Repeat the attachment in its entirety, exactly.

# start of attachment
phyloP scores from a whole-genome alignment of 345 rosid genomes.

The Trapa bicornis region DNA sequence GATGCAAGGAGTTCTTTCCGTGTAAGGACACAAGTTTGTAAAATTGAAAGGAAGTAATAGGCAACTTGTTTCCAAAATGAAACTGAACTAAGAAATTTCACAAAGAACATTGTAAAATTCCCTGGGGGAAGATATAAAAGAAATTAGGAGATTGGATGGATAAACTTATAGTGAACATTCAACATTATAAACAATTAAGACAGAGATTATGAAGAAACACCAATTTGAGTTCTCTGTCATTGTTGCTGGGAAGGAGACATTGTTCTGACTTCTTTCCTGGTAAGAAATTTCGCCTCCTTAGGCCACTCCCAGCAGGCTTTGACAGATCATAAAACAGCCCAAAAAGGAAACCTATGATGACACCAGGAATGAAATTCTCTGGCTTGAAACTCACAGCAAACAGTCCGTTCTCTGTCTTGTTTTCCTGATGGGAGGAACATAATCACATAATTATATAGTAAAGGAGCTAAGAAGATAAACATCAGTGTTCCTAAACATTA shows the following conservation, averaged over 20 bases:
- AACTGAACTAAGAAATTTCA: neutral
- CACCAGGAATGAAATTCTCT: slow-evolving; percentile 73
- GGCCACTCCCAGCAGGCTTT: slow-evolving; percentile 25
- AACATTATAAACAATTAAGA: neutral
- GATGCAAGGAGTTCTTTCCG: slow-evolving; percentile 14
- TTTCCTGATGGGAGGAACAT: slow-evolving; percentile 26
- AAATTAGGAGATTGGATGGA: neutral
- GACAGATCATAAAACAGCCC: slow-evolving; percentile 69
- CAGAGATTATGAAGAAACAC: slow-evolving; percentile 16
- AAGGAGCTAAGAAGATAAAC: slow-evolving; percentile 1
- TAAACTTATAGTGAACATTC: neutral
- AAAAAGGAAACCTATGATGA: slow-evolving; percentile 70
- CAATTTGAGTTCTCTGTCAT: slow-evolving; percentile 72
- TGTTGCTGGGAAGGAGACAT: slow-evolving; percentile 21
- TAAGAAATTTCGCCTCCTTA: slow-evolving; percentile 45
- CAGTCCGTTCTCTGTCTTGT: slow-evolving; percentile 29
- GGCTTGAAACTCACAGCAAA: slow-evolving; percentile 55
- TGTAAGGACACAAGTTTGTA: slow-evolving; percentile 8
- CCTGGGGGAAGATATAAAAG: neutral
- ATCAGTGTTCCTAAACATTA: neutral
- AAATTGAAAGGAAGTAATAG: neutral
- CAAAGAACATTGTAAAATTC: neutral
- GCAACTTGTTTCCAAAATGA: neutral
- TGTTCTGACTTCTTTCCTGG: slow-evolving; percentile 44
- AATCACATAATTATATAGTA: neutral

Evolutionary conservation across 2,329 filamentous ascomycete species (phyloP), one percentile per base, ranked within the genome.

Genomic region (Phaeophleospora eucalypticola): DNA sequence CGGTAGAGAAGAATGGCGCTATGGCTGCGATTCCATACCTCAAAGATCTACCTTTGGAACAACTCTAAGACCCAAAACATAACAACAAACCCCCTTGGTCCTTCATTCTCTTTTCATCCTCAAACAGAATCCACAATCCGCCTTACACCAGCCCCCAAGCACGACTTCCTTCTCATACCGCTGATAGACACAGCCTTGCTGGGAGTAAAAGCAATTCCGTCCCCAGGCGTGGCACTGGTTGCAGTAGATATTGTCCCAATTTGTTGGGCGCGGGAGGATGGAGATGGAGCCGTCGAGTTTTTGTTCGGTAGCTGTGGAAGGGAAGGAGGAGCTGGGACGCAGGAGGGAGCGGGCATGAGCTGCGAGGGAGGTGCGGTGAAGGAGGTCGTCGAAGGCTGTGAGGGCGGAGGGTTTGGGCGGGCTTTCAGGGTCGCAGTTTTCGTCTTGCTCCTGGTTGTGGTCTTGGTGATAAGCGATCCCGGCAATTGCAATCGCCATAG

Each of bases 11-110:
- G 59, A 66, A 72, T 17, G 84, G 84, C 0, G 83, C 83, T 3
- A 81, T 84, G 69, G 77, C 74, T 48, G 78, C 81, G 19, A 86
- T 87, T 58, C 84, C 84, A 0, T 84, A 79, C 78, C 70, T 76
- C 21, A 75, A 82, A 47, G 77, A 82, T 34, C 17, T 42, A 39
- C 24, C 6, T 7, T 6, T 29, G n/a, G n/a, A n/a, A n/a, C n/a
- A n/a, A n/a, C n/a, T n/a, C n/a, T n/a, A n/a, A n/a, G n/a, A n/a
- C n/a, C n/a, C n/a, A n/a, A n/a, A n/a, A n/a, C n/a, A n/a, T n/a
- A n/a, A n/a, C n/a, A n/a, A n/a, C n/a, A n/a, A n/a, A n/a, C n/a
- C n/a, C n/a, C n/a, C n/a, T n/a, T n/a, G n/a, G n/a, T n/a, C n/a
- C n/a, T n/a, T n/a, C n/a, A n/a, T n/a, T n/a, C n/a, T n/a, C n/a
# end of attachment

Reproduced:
phyloP scores from a whole-genome alignment of 345 rosid genomes.

The Trapa bicornis region DNA sequence GATGCAAGGAGTTCTTTCCGTGTAAGGACACAAGTTTGTAAAATTGAAAGGAAGTAATAGGCAACTTGTTTCCAAAATGAAACTGAACTAAGAAATTTCACAAAGAACATTGTAAAATTCCCTGGGGGAAGATATAAAAGAAATTAGGAGATTGGATGGATAAACTTATAGTGAACATTCAACATTATAAACAATTAAGACAGAGATTATGAAGAAACACCAATTTGAGTTCTCTGTCATTGTTGCTGGGAAGGAGACATTGTTCTGACTTCTTTCCTGGTAAGAAATTTCGCCTCCTTAGGCCACTCCCAGCAGGCTTTGACAGATCATAAAACAGCCCAAAAAGGAAACCTATGATGACACCAGGAATGAAATTCTCTGGCTTGAAACTCACAGCAAACAGTCCGTTCTCTGTCTTGTTTTCCTGATGGGAGGAACATAATCACATAATTATATAGTAAAGGAGCTAAGAAGATAAACATCAGTGTTCCTAAACATTA shows the following conservation, averaged over 20 bases:
- AACTGAACTAAGAAATTTCA: neutral
- CACCAGGAATGAAATTCTCT: slow-evolving; percentile 73
- GGCCACTCCCAGCAGGCTTT: slow-evolving; percentile 25
- AACATTATAAACAATTAAGA: neutral
- GATGCAAGGAGTTCTTTCCG: slow-evolving; percentile 14
- TTTCCTGATGGGAGGAACAT: slow-evolving; percentile 26
- AAATTAGGAGATTGGATGGA: neutral
- GACAGATCATAAAACAGCCC: slow-evolving; percentile 69
- CAGAGATTATGAAGAAACAC: slow-evolving; percentile 16
- AAGGAGCTAAGAAGATAAAC: slow-evolving; percentile 1
- TAAACTTATAGTGAACATTC: neutral
- AAAAAGGAAACCTATGATGA: slow-evolving; percentile 70
- CAATTTGAGTTCTCTGTCAT: slow-evolving; percentile 72
- TGTTGCTGGGAAGGAGACAT: slow-evolving; percentile 21
- TAAGAAATTTCGCCTCCTTA: slow-evolving; percentile 45
- CAGTCCGTTCTCTGTCTTGT: slow-evolving; percentile 29
- GGCTTGAAACTCACAGCAAA: slow-evolving; percentile 55
- TGTAAGGACACAAGTTTGTA: slow-evolving; percentile 8
- CCTGGGGGAAGATATAAAAG: neutral
- ATCAGTGTTCCTAAACATTA: neutral
- AAATTGAAAGGAAGTAATAG: neutral
- CAAAGAACATTGTAAAATTC: neutral
- GCAACTTGTTTCCAAAATGA: neutral
- TGTTCTGACTTCTTTCCTGG: slow-evolving; percentile 44
- AATCACATAATTATATAGTA: neutral

Evolutionary conservation across 2,329 filamentous ascomycete species (phyloP), one percentile per base, ranked within the genome.

Genomic region (Phaeophleospora eucalypticola): DNA sequence CGGTAGAGAAGAATGGCGCTATGGCTGCGATTCCATACCTCAAAGATCTACCTTTGGAACAACTCTAAGACCCAAAACATAACAACAAACCCCCTTGGTCCTTCATTCTCTTTTCATCCTCAAACAGAATCCACAATCCGCCTTACACCAGCCCCCAAGCACGACTTCCTTCTCATACCGCTGATAGACACAGCCTTGCTGGGAGTAAAAGCAATTCCGTCCCCAGGCGTGGCACTGGTTGCAGTAGATATTGTCCCAATTTGTTGGGCGCGGGAGGATGGAGATGGAGCCGTCGAGTTTTTGTTCGGTAGCTGTGGAAGGGAAGGAGGAGCTGGGACGCAGGAGGGAGCGGGCATGAGCTGCGAGGGAGGTGCGGTGAAGGAGGTCGTCGAAGGCTGTGAGGGCGGAGGGTTTGGGCGGGCTTTCAGGGTCGCAGTTTTCGTCTTGCTCCTGGTTGTGGTCTTGGTGATAAGCGATCCCGGCAATTGCAATCGCCATAG

Each of bases 11-110:
- G 59, A 66, A 72, T 17, G 84, G 84, C 0, G 83, C 83, T 3
- A 81, T 84, G 69, G 77, C 74, T 48, G 78, C 81, G 19, A 86
- T 87, T 58, C 84, C 84, A 0, T 84, A 79, C 78, C 70, T 76
- C 21, A 75, A 82, A 47, G 77, A 82, T 34, C 17, T 42, A 39
- C 24, C 6, T 7, T 6, T 29, G n/a, G n/a, A n/a, A n/a, C n/a
- A n/a, A n/a, C n/a, T n/a, C n/a, T n/a, A n/a, A n/a, G n/a, A n/a
- C n/a, C n/a, C n/a, A n/a, A n/a, A n/a, A n/a, C n/a, A n/a, T n/a
- A n/a, A n/a, C n/a, A n/a, A n/a, C n/a, A n/a, A n/a, A n/a, C n/a
- C n/a, C n/a, C n/a, C n/a, T n/a, T n/a, G n/a, G n/a, T n/a, C n/a
- C n/a, T n/a, T n/a, C n/a, A n/a, T n/a, T n/a, C n/a, T n/a, C n/a